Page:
Another Federated system, Mastodon is probably the most popular and best-known aspect of what is commonly referred to as the “fediverse.” Being one of the better and more trusted fediverse platforms, Mastodon provides not only an excellent alternative to Twitter but a perfect inroad to the entire concept of Federated networks for users who are more used to the current common infrastructure of the Internet (centralized under a single company).

WT.Social (Reddit alternative)
  • Is this a good alternative social media platform?

  • Yes! It’s new but has great potential, and was created by the founder of Wikipedia.

TLDR: When the founder of Wikipedia makes a new app, people pay attention. The design is very simple, as one might expect, and the userbase is currently small. But otherwise, this app has a ton of potential.

Platforms: Web interface

This service only started in 2019 so it’s very young, but it has massive potential. Jimmy Wales, the founder of Wikipedia, spearheaded this project, with the intention of making a social media service that both respected users' data and privacy while also ensuring that “fake news” couldn’t get a foothold. This is accomplished by the same community moderation and discussion practice that is found on Wikipedia.

There’s no official app for the service yet and WT.Social is not yet running on an open-source platform, though Wales has said it will in the future.

Veero True Social (Facebook Replacement)
  • Is this a good alternative social media platform?

  • Yes!

TLDR: Vero could do a lot more to protect its users’ privacy, but it is definitely taking more steps to ensure that its users aren’t handled like a commodity and that dredging of community data is minimal. They’re also publicly stated as being anti-racist and anti-misinformation, both of which are really important.

Platforms: Vero is available on Android and iOS, with a desktop version in the works.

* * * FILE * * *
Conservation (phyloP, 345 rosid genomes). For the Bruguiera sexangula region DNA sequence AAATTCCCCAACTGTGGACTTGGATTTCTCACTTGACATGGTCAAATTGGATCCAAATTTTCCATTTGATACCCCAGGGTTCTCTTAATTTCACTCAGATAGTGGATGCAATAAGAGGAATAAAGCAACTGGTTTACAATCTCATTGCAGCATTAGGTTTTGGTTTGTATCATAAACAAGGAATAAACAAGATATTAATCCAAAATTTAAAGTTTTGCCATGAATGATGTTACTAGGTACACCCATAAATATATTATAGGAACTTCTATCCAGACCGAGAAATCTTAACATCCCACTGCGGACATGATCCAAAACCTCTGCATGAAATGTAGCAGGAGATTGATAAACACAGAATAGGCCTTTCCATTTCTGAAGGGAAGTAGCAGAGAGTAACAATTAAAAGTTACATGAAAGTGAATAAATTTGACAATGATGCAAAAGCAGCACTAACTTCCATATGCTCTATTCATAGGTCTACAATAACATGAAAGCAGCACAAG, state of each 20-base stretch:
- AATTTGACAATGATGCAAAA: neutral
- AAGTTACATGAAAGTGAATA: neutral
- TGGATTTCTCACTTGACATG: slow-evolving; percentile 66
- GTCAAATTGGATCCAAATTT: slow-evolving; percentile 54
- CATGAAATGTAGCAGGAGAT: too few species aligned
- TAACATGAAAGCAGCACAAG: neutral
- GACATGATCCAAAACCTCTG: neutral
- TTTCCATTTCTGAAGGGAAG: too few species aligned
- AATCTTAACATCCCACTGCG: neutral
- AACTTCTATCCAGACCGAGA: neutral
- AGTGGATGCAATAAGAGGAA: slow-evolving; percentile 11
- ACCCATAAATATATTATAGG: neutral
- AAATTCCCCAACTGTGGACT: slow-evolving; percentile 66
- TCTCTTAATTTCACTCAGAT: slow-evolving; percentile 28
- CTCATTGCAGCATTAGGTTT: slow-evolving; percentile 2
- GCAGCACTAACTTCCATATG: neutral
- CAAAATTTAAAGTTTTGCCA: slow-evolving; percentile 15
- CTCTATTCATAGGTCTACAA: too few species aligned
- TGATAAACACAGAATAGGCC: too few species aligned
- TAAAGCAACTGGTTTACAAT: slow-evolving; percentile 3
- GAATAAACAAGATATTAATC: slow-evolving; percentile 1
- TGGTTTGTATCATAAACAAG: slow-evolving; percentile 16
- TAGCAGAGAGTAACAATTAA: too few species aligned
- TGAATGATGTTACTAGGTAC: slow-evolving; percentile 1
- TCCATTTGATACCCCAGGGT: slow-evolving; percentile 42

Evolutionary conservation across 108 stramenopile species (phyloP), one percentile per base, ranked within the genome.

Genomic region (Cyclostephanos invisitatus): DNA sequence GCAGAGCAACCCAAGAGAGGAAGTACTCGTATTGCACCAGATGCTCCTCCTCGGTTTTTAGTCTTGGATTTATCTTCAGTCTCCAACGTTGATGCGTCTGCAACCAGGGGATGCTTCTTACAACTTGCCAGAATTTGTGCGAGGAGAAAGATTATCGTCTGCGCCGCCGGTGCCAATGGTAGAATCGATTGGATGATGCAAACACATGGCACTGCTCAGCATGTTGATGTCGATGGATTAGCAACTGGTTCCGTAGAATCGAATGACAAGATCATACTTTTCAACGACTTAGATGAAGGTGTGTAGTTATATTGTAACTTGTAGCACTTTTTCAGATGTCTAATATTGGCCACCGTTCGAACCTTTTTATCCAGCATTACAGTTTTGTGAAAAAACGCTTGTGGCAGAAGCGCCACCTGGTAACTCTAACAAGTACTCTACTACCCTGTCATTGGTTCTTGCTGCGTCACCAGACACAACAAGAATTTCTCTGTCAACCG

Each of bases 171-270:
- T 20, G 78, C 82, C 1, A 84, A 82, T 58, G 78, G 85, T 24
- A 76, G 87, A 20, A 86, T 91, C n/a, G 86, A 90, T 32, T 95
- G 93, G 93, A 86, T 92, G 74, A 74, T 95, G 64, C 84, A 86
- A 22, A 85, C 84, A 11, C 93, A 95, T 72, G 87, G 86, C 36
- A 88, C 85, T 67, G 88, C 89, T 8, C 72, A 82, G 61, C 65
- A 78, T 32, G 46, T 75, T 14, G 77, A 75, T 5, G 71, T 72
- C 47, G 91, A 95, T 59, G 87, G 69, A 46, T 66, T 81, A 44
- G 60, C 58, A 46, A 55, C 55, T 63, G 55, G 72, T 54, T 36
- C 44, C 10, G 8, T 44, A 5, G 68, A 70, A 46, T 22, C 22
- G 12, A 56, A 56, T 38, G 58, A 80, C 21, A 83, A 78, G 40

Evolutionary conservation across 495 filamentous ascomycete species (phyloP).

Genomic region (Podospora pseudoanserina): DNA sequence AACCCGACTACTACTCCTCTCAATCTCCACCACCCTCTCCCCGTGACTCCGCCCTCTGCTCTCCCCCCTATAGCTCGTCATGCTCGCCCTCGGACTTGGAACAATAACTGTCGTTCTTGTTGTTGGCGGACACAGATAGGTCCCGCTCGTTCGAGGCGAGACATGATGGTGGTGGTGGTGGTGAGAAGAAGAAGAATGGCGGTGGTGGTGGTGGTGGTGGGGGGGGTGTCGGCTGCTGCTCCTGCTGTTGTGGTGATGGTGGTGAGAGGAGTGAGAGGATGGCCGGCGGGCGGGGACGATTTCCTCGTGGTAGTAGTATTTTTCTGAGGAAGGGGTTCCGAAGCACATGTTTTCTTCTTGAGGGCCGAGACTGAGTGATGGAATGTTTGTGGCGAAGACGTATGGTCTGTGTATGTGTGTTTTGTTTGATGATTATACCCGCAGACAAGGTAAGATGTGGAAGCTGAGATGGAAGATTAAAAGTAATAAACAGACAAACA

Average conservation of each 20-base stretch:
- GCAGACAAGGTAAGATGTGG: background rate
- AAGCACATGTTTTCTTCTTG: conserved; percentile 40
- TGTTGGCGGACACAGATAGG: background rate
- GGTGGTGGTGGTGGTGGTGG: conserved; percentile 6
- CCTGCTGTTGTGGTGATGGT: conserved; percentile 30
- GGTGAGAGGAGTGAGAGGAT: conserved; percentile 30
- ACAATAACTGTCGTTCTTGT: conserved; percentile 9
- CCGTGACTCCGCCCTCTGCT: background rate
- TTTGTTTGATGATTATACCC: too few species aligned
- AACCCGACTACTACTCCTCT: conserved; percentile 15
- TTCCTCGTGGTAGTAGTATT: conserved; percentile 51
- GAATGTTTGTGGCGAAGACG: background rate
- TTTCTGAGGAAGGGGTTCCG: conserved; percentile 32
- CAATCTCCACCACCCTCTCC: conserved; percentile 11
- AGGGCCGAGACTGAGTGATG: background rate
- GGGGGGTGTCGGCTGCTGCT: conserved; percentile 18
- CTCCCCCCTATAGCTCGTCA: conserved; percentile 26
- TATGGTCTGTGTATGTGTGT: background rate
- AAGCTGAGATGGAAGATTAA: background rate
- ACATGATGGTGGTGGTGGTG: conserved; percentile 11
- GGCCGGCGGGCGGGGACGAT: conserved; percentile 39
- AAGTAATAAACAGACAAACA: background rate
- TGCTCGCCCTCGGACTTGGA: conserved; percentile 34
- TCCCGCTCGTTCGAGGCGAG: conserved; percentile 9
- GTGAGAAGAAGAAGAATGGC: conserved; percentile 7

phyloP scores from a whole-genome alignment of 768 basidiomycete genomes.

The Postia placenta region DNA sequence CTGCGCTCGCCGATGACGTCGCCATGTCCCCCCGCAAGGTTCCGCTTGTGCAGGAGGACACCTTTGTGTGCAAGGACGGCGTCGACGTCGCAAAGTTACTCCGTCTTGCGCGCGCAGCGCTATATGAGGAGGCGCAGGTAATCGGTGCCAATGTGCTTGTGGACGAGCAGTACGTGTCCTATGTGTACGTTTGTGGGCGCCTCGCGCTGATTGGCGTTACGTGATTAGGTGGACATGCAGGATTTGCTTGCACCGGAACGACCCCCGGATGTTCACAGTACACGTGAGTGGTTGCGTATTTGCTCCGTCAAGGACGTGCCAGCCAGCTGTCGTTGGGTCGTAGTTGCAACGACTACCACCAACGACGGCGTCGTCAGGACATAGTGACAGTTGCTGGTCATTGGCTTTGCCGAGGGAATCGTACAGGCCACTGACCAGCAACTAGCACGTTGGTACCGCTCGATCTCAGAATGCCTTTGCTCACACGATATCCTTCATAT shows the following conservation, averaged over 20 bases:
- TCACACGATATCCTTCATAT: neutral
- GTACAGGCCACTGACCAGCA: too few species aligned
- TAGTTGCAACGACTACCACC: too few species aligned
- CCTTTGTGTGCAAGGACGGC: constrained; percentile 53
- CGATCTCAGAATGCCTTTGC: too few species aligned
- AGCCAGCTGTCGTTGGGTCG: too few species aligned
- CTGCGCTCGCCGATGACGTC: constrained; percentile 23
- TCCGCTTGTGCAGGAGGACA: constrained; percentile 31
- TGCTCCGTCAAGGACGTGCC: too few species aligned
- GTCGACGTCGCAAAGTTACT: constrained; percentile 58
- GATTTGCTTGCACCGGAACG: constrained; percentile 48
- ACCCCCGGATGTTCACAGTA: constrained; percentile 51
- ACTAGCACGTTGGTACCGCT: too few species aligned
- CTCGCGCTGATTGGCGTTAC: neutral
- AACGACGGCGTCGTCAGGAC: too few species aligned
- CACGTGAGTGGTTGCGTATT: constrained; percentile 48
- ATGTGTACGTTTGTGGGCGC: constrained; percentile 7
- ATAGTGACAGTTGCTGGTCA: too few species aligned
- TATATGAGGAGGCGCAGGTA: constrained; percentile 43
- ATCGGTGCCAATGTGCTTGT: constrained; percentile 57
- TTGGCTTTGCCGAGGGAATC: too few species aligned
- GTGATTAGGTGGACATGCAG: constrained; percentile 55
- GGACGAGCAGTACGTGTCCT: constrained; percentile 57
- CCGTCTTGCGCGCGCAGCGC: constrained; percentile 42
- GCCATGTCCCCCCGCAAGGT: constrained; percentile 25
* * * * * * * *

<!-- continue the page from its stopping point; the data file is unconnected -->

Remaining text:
Vero is still in its beta stage, but for all that, it is an incredibly slick app, and one gaining popularity (largely thanks to the growing number of celebrities with profiles on the platform). Designed to be a premium service (which is actually really good from the standpoint of data privacy, I’ll explain that in a moment), the app remains free for life to anyone who joins during this start-up phase. That’s a big bonus in my book and is another factor for why their membership has grown.

Vero doesn’t go as far as Minds or MeWe to keep its membership’s data private, but it does offer more assurances than Facebook or any of the other big social platforms. I contacted them regarding E2EE and got a canned response from their Twitter team, suggesting that E2EE is not currently in the pipeline (though on their site they suggest that they have at least considered zero-knowledge encryption).

Some huge pluses for Vero come in the form of a strong pro-diversity, anti-racist, anti-misinformation marketing campaign. On their site, they state that: “we commit to truth, transparency and meaningful connections.” These are all mostly marketing speak, sure, but I’m actually really happy to see that there because it sends a powerful and important message. This isn’t a “safe space” for hate speech. Whether or not that will actually remain true is yet to be seen, but I take it as a good sign. It’s one of the main reasons why some of the other privacy-focused social media sites on this list don’t get my seal of approval.

Odin's profile pictureOdin
Joined in 2021 62 guides
Odin Hartshorn Halvorson is a writer, geek, and hopeful futurist. A graduate from Stonecoast MFA, his work has been nominated for the Pushcart Prize. He is the founder of Round Table Writers, an organization dedicated to "writers helping writers." Odin's love of Roddenberrian and Straczynskian ideals leads him to contemplate technology's role in our evolving philosophic landscape, a line of inquiry threaded through both his fiction and non-fiction writing. Learn more at OdinHalvorson.com